In Chaplinsky v. New Hampshire1, Justice Frank Murphy says the following:
[I]t is well understood that the right of free speech is not absolute at all times and under all circumstances. There are certain well-defined and narrowly limited classes of speech, the prevention and punishment of which has never been thought to raise any constitutional problem. These include the lewd and obscene, the profane, the libelous, and the insulting or "fighting" words--those which by their very utterance inflict injury or tend to incite an immediate breach of the peace.
The case was on appeal, but Justice Murphy upheld Chaplinsky's arrest.
This site which talks about the framers4 only references the two-tiered theory in the sidebar under the "categorical" approach name.
If I understand correctly, the two-tiered theory/categorical approach simply refers to exempting certain categories of speech from protection, such as obscenities and "fighting words". However I cannot figure out why the Supreme Court has developed it as the question asked. Some sources like this5 and this6 both contend that this approach has not been used to uphold a conviction since that one case.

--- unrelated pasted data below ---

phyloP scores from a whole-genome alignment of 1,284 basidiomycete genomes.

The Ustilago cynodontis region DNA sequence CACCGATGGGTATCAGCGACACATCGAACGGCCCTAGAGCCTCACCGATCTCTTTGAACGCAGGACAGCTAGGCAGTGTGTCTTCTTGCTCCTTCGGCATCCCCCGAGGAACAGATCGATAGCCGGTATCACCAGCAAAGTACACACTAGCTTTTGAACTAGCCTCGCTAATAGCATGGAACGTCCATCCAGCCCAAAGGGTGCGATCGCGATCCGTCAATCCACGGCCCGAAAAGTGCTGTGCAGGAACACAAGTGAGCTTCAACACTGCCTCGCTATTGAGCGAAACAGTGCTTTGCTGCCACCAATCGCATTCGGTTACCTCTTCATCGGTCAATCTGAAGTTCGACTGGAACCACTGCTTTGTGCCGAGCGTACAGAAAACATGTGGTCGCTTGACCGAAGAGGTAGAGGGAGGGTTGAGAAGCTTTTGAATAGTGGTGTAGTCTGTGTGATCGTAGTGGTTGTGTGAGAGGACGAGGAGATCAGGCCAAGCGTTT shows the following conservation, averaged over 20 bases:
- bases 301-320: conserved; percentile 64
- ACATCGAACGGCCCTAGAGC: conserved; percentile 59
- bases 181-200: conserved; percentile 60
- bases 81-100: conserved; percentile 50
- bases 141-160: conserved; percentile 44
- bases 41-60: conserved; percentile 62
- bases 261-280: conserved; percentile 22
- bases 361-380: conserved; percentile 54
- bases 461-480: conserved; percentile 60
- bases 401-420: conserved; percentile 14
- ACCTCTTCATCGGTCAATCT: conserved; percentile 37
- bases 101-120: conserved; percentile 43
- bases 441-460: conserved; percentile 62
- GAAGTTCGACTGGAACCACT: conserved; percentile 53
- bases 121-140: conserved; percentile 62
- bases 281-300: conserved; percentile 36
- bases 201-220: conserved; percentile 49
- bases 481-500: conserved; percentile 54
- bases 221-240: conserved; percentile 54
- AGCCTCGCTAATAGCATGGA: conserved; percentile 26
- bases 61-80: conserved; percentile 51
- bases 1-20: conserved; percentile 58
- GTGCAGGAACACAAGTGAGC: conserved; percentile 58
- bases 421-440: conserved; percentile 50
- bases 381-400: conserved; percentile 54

Can anyone help me answer the question?
- Chaplinsky v. New Hampshire, 315 U.S. 568, 62 S. Ct. 766, 86 L. Ed. 1031 (1942).
- Chaplinsky v. New Hampshire - Court Develops Two-tiered Theory Of The First Amendment
- First Amendment Cases
- Introduction to the Free Speech Clause
- The Categorical Approach to Protecting Speech in American Constitutional Law
- Freedom of Speech